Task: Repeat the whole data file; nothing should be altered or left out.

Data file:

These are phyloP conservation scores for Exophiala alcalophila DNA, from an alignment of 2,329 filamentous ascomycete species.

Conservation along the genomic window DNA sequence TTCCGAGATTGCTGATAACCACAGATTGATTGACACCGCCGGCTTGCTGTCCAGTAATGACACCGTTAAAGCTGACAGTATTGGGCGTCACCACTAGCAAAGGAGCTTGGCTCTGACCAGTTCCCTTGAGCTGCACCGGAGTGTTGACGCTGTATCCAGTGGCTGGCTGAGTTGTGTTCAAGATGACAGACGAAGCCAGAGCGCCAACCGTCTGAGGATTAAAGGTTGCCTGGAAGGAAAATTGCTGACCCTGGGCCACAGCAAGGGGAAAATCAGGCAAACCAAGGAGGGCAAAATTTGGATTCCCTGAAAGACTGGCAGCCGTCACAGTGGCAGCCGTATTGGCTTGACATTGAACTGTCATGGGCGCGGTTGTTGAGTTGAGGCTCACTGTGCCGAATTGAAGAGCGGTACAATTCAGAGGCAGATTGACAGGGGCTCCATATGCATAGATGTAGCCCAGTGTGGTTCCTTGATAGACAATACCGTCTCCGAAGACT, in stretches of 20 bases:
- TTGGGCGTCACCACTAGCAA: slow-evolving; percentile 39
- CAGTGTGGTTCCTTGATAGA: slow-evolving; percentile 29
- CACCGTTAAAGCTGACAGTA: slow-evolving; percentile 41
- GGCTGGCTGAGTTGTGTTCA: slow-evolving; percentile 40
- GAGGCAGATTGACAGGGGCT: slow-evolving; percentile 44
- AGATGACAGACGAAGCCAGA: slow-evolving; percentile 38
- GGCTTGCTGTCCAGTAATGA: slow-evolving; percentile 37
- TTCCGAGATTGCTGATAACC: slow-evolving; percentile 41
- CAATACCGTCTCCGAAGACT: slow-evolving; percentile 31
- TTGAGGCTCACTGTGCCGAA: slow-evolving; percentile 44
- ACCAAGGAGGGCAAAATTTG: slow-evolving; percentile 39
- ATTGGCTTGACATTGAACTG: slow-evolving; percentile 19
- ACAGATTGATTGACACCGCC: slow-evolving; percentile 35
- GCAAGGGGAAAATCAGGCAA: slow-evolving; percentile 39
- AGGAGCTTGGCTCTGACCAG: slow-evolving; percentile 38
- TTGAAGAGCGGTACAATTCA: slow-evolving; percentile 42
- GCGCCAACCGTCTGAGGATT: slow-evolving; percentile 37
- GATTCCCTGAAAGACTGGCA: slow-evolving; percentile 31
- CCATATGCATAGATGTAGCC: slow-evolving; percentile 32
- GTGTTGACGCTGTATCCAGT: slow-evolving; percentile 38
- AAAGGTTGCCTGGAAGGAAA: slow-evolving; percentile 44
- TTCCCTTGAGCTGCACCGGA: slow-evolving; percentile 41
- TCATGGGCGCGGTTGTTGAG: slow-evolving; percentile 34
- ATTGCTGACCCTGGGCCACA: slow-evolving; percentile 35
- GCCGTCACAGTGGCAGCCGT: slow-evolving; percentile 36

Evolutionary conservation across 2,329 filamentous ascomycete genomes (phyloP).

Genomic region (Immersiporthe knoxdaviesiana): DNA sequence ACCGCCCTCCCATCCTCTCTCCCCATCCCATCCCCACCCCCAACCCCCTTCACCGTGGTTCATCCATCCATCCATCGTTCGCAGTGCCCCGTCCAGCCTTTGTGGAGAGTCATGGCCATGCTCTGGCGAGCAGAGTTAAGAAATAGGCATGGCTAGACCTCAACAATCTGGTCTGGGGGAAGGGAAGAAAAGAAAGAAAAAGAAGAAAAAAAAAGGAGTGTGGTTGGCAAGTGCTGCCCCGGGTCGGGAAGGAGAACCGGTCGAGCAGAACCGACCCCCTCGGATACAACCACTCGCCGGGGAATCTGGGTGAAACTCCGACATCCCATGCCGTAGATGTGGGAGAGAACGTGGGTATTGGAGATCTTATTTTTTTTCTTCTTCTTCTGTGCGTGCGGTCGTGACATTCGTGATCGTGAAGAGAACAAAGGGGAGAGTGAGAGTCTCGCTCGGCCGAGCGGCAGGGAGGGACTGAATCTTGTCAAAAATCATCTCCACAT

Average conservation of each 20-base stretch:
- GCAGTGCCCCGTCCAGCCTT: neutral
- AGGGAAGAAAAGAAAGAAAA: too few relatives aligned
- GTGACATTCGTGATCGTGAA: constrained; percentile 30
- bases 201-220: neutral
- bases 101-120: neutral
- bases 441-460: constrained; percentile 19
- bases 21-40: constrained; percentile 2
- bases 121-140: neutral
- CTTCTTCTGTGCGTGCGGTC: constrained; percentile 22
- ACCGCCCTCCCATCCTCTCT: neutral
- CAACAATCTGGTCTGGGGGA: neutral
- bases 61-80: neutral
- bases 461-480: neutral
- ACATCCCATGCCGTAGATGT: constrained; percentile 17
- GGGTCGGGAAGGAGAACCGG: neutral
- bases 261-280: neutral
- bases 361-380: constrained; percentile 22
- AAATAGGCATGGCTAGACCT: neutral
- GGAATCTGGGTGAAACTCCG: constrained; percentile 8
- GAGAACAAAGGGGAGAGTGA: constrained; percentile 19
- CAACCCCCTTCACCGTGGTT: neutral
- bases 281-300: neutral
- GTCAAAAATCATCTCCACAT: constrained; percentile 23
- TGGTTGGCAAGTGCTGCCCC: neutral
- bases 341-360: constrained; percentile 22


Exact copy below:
These are phyloP conservation scores for Exophiala alcalophila DNA, from an alignment of 2,329 filamentous ascomycete species.

Conservation along the genomic window DNA sequence TTCCGAGATTGCTGATAACCACAGATTGATTGACACCGCCGGCTTGCTGTCCAGTAATGACACCGTTAAAGCTGACAGTATTGGGCGTCACCACTAGCAAAGGAGCTTGGCTCTGACCAGTTCCCTTGAGCTGCACCGGAGTGTTGACGCTGTATCCAGTGGCTGGCTGAGTTGTGTTCAAGATGACAGACGAAGCCAGAGCGCCAACCGTCTGAGGATTAAAGGTTGCCTGGAAGGAAAATTGCTGACCCTGGGCCACAGCAAGGGGAAAATCAGGCAAACCAAGGAGGGCAAAATTTGGATTCCCTGAAAGACTGGCAGCCGTCACAGTGGCAGCCGTATTGGCTTGACATTGAACTGTCATGGGCGCGGTTGTTGAGTTGAGGCTCACTGTGCCGAATTGAAGAGCGGTACAATTCAGAGGCAGATTGACAGGGGCTCCATATGCATAGATGTAGCCCAGTGTGGTTCCTTGATAGACAATACCGTCTCCGAAGACT, in stretches of 20 bases:
- TTGGGCGTCACCACTAGCAA: slow-evolving; percentile 39
- CAGTGTGGTTCCTTGATAGA: slow-evolving; percentile 29
- CACCGTTAAAGCTGACAGTA: slow-evolving; percentile 41
- GGCTGGCTGAGTTGTGTTCA: slow-evolving; percentile 40
- GAGGCAGATTGACAGGGGCT: slow-evolving; percentile 44
- AGATGACAGACGAAGCCAGA: slow-evolving; percentile 38
- GGCTTGCTGTCCAGTAATGA: slow-evolving; percentile 37
- TTCCGAGATTGCTGATAACC: slow-evolving; percentile 41
- CAATACCGTCTCCGAAGACT: slow-evolving; percentile 31
- TTGAGGCTCACTGTGCCGAA: slow-evolving; percentile 44
- ACCAAGGAGGGCAAAATTTG: slow-evolving; percentile 39
- ATTGGCTTGACATTGAACTG: slow-evolving; percentile 19
- ACAGATTGATTGACACCGCC: slow-evolving; percentile 35
- GCAAGGGGAAAATCAGGCAA: slow-evolving; percentile 39
- AGGAGCTTGGCTCTGACCAG: slow-evolving; percentile 38
- TTGAAGAGCGGTACAATTCA: slow-evolving; percentile 42
- GCGCCAACCGTCTGAGGATT: slow-evolving; percentile 37
- GATTCCCTGAAAGACTGGCA: slow-evolving; percentile 31
- CCATATGCATAGATGTAGCC: slow-evolving; percentile 32
- GTGTTGACGCTGTATCCAGT: slow-evolving; percentile 38
- AAAGGTTGCCTGGAAGGAAA: slow-evolving; percentile 44
- TTCCCTTGAGCTGCACCGGA: slow-evolving; percentile 41
- TCATGGGCGCGGTTGTTGAG: slow-evolving; percentile 34
- ATTGCTGACCCTGGGCCACA: slow-evolving; percentile 35
- GCCGTCACAGTGGCAGCCGT: slow-evolving; percentile 36

Evolutionary conservation across 2,329 filamentous ascomycete genomes (phyloP).

Genomic region (Immersiporthe knoxdaviesiana): DNA sequence ACCGCCCTCCCATCCTCTCTCCCCATCCCATCCCCACCCCCAACCCCCTTCACCGTGGTTCATCCATCCATCCATCGTTCGCAGTGCCCCGTCCAGCCTTTGTGGAGAGTCATGGCCATGCTCTGGCGAGCAGAGTTAAGAAATAGGCATGGCTAGACCTCAACAATCTGGTCTGGGGGAAGGGAAGAAAAGAAAGAAAAAGAAGAAAAAAAAAGGAGTGTGGTTGGCAAGTGCTGCCCCGGGTCGGGAAGGAGAACCGGTCGAGCAGAACCGACCCCCTCGGATACAACCACTCGCCGGGGAATCTGGGTGAAACTCCGACATCCCATGCCGTAGATGTGGGAGAGAACGTGGGTATTGGAGATCTTATTTTTTTTCTTCTTCTTCTGTGCGTGCGGTCGTGACATTCGTGATCGTGAAGAGAACAAAGGGGAGAGTGAGAGTCTCGCTCGGCCGAGCGGCAGGGAGGGACTGAATCTTGTCAAAAATCATCTCCACAT

Average conservation of each 20-base stretch:
- GCAGTGCCCCGTCCAGCCTT: neutral
- AGGGAAGAAAAGAAAGAAAA: too few relatives aligned
- GTGACATTCGTGATCGTGAA: constrained; percentile 30
- bases 201-220: neutral
- bases 101-120: neutral
- bases 441-460: constrained; percentile 19
- bases 21-40: constrained; percentile 2
- bases 121-140: neutral
- CTTCTTCTGTGCGTGCGGTC: constrained; percentile 22
- ACCGCCCTCCCATCCTCTCT: neutral
- CAACAATCTGGTCTGGGGGA: neutral
- bases 61-80: neutral
- bases 461-480: neutral
- ACATCCCATGCCGTAGATGT: constrained; percentile 17
- GGGTCGGGAAGGAGAACCGG: neutral
- bases 261-280: neutral
- bases 361-380: constrained; percentile 22
- AAATAGGCATGGCTAGACCT: neutral
- GGAATCTGGGTGAAACTCCG: constrained; percentile 8
- GAGAACAAAGGGGAGAGTGA: constrained; percentile 19
- CAACCCCCTTCACCGTGGTT: neutral
- bases 281-300: neutral
- GTCAAAAATCATCTCCACAT: constrained; percentile 23
- TGGTTGGCAAGTGCTGCCCC: neutral
- bases 341-360: constrained; percentile 22